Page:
During a late February visit to Manila, US Secretary of State Mike Pompeo also made it clear, much to China’s dismay, that the Philippine-US Mutual Defense Treaty (MDT) will be activated if the Southeast Asian country’s aircrafts, troops or vessels come under attack by a third party in the disputed sea areas.
The Philippines is also exploring the potential purchase of advanced missile defense systems and other military hardware from its allies, including the US.
Through an expanded military footprint in the area, the Trump administration seeks to constrain China’s ambitions and empower its regional allies and partners to preserve a free and open order in the Indo-Pacific.
It was thus surprising to some analysts that Beijing used the forum to put forth such a pugnacious message. Analysts note the last time Beijing sent its defense minister to the dialogue was in 2011, the year before the South China Sea disputes took a dangerous turn.
The following year, China and the Philippines engaged in a months-long naval standoff that saw China take control of Mischief Reef, a feature in the Philippines exclusive economic zone. Despite America’s mutual defense treaty with the Philippines, the US at the time did not challenge the move.
Sensing a lack of US resolve, China began the next year its massive reclamation activities in various contested areas, transforming both the geopolitical and geological texture of the disputes, including concerns Beijing intends to establish an Aerial Defense Identification Zone (ADIZ) over the sea.
China thus became the Shangri-La Dialogue’s de facto bête noire, with leading powers including the US, Japan, Australia and European countries with Indo-Pacific territories, openly criticizing China’s threat to freedom of navigation and over flight.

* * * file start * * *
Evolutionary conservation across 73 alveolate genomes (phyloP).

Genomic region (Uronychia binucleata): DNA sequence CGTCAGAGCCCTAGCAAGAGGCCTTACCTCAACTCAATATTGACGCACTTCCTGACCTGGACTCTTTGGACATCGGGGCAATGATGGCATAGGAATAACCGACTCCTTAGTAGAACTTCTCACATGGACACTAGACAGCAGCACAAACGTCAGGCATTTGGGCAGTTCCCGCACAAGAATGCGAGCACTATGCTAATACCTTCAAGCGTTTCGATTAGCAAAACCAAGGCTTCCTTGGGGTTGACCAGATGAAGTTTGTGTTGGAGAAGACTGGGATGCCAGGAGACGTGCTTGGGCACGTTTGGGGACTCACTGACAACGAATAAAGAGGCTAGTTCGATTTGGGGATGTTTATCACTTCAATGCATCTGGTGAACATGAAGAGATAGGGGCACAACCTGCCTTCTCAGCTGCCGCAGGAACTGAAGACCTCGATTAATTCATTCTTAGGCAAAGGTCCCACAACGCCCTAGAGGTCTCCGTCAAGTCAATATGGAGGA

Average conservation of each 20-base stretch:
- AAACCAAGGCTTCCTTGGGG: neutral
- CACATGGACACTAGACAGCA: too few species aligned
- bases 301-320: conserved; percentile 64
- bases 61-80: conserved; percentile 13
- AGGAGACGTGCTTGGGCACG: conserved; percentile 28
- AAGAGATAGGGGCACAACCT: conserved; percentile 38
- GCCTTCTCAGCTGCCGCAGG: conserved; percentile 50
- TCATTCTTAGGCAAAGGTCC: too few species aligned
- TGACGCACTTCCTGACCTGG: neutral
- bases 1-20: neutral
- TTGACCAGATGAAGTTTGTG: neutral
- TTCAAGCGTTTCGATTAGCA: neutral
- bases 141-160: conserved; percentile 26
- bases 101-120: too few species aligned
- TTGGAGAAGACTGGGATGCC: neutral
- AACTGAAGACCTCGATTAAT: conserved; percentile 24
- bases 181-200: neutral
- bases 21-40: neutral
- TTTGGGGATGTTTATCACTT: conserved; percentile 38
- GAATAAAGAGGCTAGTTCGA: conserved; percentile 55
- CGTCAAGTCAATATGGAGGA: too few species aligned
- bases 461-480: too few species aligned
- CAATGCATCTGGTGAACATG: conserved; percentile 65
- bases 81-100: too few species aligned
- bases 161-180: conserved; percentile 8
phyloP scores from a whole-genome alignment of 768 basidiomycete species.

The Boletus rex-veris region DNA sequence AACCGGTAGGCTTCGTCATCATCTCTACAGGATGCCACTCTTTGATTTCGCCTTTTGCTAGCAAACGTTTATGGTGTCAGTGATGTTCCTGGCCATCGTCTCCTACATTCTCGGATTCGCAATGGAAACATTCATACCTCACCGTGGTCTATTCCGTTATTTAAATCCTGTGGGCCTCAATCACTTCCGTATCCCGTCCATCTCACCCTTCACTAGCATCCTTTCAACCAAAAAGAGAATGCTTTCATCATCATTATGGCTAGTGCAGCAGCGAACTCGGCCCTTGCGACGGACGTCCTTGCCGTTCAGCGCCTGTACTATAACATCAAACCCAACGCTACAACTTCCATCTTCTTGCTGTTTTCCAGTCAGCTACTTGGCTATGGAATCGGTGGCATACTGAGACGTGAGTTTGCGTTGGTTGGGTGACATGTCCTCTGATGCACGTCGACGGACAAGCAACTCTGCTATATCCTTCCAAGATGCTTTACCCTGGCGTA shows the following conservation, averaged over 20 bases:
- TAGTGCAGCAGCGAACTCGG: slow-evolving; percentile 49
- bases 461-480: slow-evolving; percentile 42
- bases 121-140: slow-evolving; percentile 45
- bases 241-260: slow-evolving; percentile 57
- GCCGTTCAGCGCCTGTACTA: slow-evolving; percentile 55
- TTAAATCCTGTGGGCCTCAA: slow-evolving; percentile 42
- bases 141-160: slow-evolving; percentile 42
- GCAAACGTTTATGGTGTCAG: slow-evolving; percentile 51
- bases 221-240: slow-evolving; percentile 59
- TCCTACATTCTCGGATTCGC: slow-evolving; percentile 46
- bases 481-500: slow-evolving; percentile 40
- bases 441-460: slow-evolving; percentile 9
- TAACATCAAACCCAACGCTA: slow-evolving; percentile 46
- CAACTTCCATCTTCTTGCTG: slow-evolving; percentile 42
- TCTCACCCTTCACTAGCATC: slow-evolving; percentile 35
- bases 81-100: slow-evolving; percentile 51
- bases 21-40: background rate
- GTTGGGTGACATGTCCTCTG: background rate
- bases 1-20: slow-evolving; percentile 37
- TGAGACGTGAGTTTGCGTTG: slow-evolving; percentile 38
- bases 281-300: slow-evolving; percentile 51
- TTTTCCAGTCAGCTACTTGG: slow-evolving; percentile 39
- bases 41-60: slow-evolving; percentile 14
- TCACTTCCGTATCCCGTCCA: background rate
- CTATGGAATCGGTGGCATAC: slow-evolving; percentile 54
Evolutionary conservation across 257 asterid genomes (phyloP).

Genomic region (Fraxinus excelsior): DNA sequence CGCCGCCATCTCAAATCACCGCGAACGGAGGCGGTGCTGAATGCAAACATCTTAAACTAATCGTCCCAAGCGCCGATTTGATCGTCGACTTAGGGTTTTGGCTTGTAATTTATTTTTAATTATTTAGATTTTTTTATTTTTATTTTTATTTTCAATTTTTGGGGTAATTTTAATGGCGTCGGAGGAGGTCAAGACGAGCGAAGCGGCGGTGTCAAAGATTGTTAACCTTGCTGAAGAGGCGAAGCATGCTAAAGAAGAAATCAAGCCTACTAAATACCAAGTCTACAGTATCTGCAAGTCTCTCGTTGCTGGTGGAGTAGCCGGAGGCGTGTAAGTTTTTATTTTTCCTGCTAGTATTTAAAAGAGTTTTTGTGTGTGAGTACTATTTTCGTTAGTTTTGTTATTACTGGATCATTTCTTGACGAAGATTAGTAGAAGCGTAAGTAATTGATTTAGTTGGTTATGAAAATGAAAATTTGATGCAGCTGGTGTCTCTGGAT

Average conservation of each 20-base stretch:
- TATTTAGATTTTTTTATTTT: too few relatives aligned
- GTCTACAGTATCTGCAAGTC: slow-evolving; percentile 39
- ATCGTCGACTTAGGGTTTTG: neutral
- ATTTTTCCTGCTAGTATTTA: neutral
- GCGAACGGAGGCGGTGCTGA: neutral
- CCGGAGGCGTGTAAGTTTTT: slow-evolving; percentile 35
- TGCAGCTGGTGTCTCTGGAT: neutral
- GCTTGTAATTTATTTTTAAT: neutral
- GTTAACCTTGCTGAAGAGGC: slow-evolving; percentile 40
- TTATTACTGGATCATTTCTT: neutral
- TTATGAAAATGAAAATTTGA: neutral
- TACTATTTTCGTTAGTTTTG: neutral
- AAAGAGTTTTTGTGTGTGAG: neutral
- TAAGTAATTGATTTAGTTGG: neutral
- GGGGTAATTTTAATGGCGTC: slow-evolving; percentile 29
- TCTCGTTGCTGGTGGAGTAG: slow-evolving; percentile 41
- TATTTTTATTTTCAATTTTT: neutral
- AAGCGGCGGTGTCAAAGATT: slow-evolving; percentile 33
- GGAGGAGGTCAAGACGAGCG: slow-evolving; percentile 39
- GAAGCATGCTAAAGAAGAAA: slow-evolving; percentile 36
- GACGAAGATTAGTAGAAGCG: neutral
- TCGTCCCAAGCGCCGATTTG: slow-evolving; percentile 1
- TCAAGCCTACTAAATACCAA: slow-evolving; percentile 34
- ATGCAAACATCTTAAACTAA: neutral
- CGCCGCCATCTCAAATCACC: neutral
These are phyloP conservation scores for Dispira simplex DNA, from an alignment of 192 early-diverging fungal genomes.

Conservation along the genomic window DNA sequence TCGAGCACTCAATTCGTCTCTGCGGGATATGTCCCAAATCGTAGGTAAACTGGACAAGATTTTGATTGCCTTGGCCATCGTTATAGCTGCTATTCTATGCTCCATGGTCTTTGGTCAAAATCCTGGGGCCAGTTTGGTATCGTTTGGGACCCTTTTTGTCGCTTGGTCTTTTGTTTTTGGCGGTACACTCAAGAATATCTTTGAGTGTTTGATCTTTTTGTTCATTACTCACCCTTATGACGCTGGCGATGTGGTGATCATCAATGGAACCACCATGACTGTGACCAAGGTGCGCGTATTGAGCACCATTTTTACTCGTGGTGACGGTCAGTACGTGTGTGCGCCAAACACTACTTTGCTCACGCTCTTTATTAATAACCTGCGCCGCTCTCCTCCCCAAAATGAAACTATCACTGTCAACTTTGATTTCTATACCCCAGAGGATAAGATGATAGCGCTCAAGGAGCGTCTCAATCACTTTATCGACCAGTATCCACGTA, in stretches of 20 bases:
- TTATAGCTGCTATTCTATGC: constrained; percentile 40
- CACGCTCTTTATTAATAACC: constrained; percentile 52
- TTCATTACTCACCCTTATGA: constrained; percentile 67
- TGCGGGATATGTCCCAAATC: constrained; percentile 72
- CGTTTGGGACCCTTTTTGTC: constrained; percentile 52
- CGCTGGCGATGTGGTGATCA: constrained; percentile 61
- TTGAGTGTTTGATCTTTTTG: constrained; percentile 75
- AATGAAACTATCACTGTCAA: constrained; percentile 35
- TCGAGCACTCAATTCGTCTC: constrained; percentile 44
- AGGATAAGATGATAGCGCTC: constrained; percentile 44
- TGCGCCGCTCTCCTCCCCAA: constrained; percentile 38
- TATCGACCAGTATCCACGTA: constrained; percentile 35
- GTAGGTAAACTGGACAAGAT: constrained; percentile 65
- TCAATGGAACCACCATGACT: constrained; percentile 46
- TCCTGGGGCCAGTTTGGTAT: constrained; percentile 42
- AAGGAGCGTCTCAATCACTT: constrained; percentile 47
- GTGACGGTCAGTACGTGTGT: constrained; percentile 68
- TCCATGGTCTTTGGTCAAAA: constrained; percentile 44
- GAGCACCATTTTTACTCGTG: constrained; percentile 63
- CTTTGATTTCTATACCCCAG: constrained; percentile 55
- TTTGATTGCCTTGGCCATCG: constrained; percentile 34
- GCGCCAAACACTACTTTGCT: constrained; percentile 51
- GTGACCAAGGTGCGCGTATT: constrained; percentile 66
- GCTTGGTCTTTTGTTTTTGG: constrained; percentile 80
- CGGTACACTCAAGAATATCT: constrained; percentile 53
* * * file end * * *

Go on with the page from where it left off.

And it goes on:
In response, a displeased and then relatively isolated China only sent non-ministerial grade officials and low-ranking military personnel to the annual dialogue, where they mostly kept a low, not high, profile.
Wei’s speech thus marked a distinct shift in approach to the dialogue. To nearly every attendees’ surprise, the Chinese defense chief used the podium to openly defend his country’s 1989 Tiananmen crackdown, which killed hundreds of pro-democracy protesters, as well as the ongoing mass internment of Uighur Muslims in China’s western Xinjiang province.
Wei also warned that China will “make no promise to renounce the use of force” to reintegrate Taiwan, which Beijing sees as a renegade province, into what it refers to as Greater China by 2020.
The speech reflected Beijing’s growing confidence in asserting its strategic goals and defending even its most controversial policies before global audiences, a significant turn after decades of relatively low-key regional diplomacy which assiduously portrayed China’s rise as peaceful and non-threatening.
But regional states are increasingly wary of getting dragged into a superpower conflict that undermines the peace and stability that has underwritten decades of strong economic growth.
In his Shangri-La Dialogue speech, Philippine Defense Secretary Delfin Lorenzana said that “no single power should exercise unilateral control over vital arteries of global trade, such as the South China Sea”
He articulated many Association of Southeast Asian Nations members’ “greatest fear” when he warned that the US and China could be “sleepwalking into another international conflict” like World War I, only this time sparked in Asia, not Europe.
Malaysia’s Defense Minister articulated a more hopeful middle path: “We love America. But we also love China.” He said his country wants the region to “remain an area of peace, friendship and trade, rather than one of confrontation and conflict” that requires regional states to reluctantly pick superpower sides.